I greatly enjoy reading about the British admiration of Sir Steve Redgrave. Here in America, rowers aren't exactly well known (unless, of course, they sue Mark Zuckerberg). Redgrave's fame stems from his five Olympic gold medals (along with a bronze in '88), and the Telegraph reported that 58% of British Olympians voted him the Greatest Olympian ever.
So does that mean he should be the flame lighter? Is this simply an interesting finding or is this the most valid opinion group?
A similar debate ensued when Scottie Pippen tweeted "I may go as far as to say LeBron James may be the greatest player to ever play the game". The quote created controversy because, as SI's Joe Posnanski points out, Pippen is, in some ways, in a better position than any of us to make such a claim because he probably knows Jordan's game better than practically anyone save perhaps Phil Jackson. Of course, the debate was muted when Pippen backtracked, saying that Jordan was the greatest ever but that James had the potential to overtake him.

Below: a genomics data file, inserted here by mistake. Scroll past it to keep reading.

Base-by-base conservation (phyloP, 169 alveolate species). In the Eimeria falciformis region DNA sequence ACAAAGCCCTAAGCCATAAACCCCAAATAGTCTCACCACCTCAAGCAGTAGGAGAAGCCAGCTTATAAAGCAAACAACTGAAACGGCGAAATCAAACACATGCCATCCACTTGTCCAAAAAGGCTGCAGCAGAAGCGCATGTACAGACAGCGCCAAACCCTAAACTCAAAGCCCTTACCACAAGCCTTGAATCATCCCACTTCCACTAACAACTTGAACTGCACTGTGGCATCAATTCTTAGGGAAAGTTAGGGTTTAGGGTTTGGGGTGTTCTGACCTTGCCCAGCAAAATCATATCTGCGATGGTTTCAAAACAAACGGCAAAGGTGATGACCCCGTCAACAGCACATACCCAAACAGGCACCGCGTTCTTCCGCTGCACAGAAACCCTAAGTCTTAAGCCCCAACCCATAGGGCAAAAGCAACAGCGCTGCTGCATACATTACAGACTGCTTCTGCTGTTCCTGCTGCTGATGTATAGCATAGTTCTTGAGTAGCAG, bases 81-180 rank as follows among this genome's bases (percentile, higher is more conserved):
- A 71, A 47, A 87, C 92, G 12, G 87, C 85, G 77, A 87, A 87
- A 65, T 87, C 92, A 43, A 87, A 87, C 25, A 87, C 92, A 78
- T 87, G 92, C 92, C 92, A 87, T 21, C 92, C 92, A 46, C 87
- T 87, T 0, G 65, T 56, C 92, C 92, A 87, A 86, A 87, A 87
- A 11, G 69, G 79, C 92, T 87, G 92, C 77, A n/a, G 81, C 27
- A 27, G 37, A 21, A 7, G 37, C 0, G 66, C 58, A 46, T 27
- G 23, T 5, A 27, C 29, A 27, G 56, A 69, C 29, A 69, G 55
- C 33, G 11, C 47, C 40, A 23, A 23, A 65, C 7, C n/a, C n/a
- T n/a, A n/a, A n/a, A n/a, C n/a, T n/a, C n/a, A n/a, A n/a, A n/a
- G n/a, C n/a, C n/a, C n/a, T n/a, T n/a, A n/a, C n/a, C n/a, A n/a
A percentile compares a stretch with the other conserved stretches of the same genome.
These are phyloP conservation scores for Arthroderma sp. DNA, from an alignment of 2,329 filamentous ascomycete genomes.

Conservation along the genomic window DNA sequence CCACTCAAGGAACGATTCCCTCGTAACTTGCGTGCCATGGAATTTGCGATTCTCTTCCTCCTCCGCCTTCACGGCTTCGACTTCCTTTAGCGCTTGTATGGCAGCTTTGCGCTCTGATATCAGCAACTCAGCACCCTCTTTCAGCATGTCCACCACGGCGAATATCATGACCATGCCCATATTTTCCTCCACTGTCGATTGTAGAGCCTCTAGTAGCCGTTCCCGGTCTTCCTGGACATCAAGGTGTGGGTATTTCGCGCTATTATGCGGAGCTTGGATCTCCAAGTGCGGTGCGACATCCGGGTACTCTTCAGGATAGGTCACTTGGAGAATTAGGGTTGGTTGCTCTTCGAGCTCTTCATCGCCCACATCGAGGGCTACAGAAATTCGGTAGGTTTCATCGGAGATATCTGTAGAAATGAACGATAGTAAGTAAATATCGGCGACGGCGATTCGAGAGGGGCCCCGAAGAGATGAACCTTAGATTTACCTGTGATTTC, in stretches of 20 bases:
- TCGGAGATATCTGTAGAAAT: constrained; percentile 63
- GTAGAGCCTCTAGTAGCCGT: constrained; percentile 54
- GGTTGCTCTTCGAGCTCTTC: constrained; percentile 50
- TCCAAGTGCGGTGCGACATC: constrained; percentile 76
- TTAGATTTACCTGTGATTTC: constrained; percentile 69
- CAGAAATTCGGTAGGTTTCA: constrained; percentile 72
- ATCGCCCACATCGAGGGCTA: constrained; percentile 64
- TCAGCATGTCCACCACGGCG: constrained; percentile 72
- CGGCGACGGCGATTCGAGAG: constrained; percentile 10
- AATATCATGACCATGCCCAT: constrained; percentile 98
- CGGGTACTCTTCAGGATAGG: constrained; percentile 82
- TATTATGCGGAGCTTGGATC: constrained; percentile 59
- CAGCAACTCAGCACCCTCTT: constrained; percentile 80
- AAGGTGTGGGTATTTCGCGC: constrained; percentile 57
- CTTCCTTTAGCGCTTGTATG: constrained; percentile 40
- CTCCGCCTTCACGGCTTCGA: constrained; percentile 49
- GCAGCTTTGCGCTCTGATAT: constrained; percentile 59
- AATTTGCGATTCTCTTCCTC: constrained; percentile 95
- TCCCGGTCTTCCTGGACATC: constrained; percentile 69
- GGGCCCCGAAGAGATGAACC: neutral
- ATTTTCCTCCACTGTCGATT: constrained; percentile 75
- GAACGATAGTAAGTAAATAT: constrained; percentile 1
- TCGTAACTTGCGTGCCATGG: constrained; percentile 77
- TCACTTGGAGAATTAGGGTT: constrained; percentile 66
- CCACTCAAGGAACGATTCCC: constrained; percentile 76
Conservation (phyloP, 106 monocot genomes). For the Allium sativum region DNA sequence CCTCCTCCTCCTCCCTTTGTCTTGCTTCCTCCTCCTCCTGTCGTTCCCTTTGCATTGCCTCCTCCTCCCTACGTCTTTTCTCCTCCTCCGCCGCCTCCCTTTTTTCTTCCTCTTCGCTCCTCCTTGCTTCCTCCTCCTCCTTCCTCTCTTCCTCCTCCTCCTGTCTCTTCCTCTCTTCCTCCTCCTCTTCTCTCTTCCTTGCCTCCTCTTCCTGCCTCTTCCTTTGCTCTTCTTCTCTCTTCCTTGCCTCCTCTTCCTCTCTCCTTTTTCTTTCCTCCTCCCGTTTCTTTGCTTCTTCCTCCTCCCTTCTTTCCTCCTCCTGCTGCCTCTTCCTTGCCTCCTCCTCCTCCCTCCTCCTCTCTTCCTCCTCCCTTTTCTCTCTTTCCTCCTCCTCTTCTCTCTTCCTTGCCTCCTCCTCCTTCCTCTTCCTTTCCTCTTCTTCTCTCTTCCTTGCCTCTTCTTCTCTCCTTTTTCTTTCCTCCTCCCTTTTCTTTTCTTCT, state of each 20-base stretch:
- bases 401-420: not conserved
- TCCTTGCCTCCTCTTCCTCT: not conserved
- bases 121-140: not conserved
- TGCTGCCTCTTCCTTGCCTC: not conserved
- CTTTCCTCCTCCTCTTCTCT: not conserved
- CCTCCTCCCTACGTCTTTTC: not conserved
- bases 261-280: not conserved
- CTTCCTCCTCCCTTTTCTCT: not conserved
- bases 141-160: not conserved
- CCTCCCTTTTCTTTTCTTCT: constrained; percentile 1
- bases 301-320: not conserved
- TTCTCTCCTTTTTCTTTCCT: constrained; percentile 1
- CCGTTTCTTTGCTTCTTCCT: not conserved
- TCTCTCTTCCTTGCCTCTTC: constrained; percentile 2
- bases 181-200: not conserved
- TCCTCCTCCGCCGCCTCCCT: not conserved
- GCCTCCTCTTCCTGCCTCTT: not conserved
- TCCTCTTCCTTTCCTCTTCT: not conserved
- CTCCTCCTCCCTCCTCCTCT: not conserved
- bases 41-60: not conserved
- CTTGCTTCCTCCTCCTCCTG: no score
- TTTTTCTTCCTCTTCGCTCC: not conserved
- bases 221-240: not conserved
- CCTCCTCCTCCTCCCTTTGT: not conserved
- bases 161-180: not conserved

Of course, it doesn't take an six-time NBA champion to see that James has potential. Nor did it take such a star to see James overwhelmed in this years finals.
But that's exactly the point: you don't have to be a great athlete to know sports. You just have to be observant and persistent. Otherwise, you'd expect to see the best athletes become the best coaches. Clearly not the case.
And sports are hardly the only area with this debate: do you need to be personally involved to understand how something works?
Generally I'm more inclined to believe the logical explanation backed by evidence than a claim supported only by the gravity of its speaker, though in some cases I find the speaker's own experiences and accomplishments to be evidence enough. "Trust me, I know", when coming from a World Champion, rings more true to mean than does an eloquently made suggestion coming from someone with no experience in competition.
And an honor such as the flame lighter really should be the decision of those who have earned the right to make it. This isn't the government; the British aren't about to be subjected to the rule of the man or woman selected. For something both so ceremonial and so prestigious, the decision should be left to the most distinguished in the field. So if British Olympians think Redgrave is the greatest among them, then so be it.